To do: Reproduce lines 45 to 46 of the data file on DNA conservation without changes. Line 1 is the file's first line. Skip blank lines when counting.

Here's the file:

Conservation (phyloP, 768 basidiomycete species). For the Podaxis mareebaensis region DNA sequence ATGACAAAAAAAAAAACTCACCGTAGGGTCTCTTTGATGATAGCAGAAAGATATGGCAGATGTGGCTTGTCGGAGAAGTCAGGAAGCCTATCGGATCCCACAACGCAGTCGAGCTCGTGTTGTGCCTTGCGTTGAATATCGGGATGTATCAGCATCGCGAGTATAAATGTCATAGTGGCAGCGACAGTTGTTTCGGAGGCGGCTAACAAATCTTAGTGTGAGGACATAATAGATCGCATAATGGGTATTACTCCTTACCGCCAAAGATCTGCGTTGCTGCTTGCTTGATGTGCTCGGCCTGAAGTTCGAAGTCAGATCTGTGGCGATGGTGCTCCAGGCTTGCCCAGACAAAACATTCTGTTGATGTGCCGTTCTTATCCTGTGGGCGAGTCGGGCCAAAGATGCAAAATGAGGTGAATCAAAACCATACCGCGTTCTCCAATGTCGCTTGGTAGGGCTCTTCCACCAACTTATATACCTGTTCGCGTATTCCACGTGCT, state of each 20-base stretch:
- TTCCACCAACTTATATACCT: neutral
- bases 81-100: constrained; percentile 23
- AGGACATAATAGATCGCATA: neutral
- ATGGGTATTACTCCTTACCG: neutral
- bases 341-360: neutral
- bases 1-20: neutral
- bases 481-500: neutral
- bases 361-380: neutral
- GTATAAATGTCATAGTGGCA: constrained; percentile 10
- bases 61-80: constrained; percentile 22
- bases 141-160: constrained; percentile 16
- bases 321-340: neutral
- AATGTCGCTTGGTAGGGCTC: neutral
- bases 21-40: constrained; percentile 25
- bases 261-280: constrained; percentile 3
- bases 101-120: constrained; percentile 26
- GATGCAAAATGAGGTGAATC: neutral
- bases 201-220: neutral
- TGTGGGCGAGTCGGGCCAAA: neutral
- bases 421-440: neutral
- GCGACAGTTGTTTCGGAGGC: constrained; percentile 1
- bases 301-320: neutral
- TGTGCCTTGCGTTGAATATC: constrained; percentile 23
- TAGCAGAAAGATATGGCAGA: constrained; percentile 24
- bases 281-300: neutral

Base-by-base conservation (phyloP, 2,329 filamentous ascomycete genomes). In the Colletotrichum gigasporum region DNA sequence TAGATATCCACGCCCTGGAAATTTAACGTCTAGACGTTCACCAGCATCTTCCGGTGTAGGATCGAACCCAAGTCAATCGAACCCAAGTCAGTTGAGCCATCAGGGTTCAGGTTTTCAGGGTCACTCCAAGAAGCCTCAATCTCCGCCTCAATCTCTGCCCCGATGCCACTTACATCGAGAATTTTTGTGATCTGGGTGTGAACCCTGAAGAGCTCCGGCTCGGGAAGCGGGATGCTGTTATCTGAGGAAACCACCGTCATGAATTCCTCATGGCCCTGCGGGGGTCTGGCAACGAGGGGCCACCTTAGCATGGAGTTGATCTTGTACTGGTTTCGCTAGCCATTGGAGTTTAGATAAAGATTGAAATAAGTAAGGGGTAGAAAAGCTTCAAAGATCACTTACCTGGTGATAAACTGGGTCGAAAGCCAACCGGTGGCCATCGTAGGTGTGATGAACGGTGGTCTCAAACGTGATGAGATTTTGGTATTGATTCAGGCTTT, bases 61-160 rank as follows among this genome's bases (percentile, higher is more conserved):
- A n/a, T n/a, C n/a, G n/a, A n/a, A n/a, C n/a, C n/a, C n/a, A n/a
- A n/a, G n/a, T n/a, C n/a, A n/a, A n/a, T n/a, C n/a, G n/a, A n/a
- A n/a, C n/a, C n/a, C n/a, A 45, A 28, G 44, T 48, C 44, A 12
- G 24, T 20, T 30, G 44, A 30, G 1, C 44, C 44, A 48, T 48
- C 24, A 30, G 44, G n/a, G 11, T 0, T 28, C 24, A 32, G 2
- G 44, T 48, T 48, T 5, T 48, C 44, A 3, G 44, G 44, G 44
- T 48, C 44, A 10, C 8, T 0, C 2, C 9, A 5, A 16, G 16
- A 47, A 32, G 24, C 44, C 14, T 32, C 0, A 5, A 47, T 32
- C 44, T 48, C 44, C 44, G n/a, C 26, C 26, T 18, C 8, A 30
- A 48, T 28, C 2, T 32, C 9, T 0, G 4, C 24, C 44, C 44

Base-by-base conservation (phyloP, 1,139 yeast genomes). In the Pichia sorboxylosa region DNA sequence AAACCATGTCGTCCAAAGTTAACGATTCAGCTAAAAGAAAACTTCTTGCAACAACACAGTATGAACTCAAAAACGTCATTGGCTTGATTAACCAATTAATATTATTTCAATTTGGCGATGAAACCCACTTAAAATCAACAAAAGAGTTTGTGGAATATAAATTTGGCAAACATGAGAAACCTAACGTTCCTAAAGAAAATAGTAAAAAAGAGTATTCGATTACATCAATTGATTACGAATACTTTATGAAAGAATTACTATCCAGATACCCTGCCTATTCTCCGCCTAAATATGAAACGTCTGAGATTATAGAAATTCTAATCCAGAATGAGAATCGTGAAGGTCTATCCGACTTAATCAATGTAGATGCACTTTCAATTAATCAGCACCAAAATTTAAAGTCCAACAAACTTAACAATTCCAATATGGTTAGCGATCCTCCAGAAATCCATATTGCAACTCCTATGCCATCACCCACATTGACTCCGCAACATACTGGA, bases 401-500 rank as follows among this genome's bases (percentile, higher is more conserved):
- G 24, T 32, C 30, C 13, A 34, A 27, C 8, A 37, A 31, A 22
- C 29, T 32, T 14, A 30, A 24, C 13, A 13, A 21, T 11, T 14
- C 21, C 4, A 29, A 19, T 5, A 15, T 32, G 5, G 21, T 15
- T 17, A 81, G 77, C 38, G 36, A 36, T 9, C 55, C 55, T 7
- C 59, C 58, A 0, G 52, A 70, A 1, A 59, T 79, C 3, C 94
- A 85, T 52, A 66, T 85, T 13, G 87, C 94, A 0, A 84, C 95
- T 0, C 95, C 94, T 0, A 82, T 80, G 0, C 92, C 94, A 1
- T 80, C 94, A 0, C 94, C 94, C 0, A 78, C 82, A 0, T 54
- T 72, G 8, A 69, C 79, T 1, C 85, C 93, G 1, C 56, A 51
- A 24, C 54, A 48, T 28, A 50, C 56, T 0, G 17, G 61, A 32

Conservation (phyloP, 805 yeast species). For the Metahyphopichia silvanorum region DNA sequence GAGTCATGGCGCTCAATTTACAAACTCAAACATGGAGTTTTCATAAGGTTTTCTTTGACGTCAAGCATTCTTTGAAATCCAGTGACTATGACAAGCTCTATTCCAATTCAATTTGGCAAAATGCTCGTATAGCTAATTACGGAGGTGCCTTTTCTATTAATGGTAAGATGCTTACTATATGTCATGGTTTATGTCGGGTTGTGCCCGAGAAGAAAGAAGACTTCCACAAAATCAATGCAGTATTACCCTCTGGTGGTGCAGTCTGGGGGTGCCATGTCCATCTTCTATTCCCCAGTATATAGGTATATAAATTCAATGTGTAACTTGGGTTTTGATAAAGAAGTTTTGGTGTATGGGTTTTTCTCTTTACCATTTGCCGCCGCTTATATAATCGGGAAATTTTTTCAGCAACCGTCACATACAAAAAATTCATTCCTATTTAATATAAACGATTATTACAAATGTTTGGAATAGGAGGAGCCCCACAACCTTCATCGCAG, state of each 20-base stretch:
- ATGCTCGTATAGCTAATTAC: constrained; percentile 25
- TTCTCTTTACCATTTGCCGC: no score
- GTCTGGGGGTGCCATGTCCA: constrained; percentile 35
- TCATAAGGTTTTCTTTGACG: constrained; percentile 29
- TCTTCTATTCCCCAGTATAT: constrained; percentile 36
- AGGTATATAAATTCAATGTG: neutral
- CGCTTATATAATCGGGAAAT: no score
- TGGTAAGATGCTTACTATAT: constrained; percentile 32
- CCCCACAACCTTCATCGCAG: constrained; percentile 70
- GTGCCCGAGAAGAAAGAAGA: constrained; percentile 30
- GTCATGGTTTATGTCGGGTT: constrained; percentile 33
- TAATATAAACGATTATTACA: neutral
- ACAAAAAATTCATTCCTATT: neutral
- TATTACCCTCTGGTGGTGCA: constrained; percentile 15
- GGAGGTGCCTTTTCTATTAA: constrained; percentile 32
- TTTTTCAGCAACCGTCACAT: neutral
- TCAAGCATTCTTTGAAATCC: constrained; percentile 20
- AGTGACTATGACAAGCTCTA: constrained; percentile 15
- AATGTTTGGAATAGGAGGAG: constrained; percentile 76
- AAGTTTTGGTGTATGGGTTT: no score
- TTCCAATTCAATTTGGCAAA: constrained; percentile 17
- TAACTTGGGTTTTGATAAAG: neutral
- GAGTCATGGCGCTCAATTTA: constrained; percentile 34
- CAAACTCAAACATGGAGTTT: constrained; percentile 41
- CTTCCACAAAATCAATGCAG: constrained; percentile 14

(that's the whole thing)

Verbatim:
- T 0, C 95, C 94, T 0, A 82, T 80, G 0, C 92, C 94, A 1
- T 80, C 94, A 0, C 94, C 94, C 0, A 78, C 82, A 0, T 54